Monday night was chockablock with
parties celebrating the opening night of this year’s BookExpo America,
a kind of trade show cum spring break for the four-eyed.
Sponsored by Electric Literature, the quarterly short-story anthology, and Flavorpill, the fete, held on the 18th floor of The Standard Hotel, was
by all appearances glittering. Cocktails in chilled glasses were
stuffed into hands while dress-slacks-covered bottoms perched on plush
leather couches. Glass tables were littered with copies of books not to
be released to those on the other side of the hotel’s phalanx of
bouncers for months.
On the roof, a DJ spun a mix of dance
music, classic be-bop and soul. A crepe stand set up in the far corner
served sweet and savory snacks to literary leviathans who found
themselves puckish. Editors, agents and bright young things devoured
their treats and sipped their drinks as they stared out at the Hudson,
pondering the larger questions of existence. The scene that night
appeared to be the genuine article, almost the perfect picture of a big
time book party. Almost.
"I can’t believe we have to pay for drinks!" said musician Marshall Winter. "What
kind of shit is that?" The books may have been free, but on the
Astroturf-covered rooftop of the glamorous West Side hotel, the hottest
question of the night was, "How much did you pay for that drink?" In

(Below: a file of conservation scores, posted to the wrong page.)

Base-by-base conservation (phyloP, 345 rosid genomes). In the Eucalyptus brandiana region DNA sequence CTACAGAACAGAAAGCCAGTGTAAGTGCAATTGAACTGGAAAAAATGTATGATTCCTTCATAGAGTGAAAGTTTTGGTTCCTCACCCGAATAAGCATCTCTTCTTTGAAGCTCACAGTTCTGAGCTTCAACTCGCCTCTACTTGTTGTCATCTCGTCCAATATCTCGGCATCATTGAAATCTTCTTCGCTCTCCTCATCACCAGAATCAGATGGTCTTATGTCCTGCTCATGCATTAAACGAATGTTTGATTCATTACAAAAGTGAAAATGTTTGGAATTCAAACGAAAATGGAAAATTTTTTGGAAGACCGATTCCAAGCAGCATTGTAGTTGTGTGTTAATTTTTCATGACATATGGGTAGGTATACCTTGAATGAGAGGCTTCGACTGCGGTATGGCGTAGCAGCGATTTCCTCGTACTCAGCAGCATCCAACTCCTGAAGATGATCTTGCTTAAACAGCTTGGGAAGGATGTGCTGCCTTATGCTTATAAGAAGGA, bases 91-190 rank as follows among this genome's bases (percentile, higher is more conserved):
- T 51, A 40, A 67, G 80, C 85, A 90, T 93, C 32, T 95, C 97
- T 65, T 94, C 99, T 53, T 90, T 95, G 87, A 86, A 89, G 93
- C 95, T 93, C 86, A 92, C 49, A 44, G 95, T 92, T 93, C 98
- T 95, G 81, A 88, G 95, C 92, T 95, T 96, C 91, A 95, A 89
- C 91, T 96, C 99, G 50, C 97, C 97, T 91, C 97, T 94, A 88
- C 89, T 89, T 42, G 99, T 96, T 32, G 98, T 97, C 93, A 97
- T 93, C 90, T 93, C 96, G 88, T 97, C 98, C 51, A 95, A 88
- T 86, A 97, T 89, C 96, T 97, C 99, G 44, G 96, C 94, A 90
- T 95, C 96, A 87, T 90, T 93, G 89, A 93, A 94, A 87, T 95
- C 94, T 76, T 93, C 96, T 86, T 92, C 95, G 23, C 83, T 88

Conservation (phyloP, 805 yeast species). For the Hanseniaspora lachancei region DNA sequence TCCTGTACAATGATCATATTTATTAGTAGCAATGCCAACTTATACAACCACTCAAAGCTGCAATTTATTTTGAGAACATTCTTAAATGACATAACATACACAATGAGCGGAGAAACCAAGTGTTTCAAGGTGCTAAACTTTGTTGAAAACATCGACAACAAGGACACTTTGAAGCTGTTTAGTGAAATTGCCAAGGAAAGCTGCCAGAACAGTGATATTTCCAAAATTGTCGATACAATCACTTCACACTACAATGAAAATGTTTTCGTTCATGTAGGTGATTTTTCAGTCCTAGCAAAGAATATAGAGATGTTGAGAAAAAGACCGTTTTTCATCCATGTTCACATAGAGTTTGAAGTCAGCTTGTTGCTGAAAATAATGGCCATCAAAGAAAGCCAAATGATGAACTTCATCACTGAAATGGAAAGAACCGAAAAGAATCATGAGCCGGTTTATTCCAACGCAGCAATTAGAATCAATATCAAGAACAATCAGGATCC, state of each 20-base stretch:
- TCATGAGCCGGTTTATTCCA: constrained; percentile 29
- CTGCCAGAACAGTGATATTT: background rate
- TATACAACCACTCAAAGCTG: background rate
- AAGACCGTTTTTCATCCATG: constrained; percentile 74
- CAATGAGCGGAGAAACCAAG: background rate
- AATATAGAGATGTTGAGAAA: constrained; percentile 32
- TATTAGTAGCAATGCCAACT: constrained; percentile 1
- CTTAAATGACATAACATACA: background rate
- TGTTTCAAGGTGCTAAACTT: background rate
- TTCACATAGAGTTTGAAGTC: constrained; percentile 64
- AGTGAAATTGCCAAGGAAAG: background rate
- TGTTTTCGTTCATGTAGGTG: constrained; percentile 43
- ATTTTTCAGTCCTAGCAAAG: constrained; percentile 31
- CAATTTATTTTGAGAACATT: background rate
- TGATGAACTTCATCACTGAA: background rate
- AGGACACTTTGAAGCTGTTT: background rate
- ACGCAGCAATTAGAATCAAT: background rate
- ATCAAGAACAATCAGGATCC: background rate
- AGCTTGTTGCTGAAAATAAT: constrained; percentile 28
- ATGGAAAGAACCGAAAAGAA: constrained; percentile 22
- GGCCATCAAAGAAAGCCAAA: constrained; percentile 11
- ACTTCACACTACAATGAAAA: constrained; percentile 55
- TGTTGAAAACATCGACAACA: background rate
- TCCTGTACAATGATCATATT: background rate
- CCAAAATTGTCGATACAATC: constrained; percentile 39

today’s tight times, parties aren’t what they once were. Freelance book
marketer Kimberly Cowser explained that having an event at all felt decadent.
I first started out in publishing, there were tons of parties. But this
is the first book party I’ve been to like this since, since the
recession. You have to pay for drinks, which kind of sucks, but this is
the first party that’s pretty much as good as they used to be."
If anyone deserved props for the evening’s success, it was Electric Literature co-founder Scott Lindenbaum. I
attempted to subtly shower Lindenbaum with praise, sharing with him the
sentiment that he’d thrown the best book party that a bunch of drunken
bookworms remembers. He shrugged and said, "We try to hold it down."
near the crepe stand, a tall young man with curly, coal-black hair and a
strong jawline caught my attention. I asked around and learned that he
was Michael Signorelli, an editor at HarperCollins; the company’s Perennial imprint was billed as the night’s "special guest."
party is as good as we could have hoped for," he said. "I don’t know
how we lucked into this venue but it’s a perfect backdrop to the kind of
energy that we’re all cooking up together."
Things wound down as clouds covered the sky and the sun disappeared. I spoke to writer Brian Joseph Davis, who
told me that a lot of changes were going to have to be made to keep
literary magazines (and the parties they throw) healthy, but that we’d
all be better off in the long run.
"It’s not that we’re in dire
circumstances, but we’re in painful circumstances. It’s much like the
industrial revolution. It was brutal, but it improved a lot of the
conditions that happened before it."
Maybe the party wasn’t
perfect, but it certainly wasn’t brutal. There was a palpable sense of
hope on the rooftop that night, or at the very least, the air seemed
thin enough that a few $10 drinks went the distance.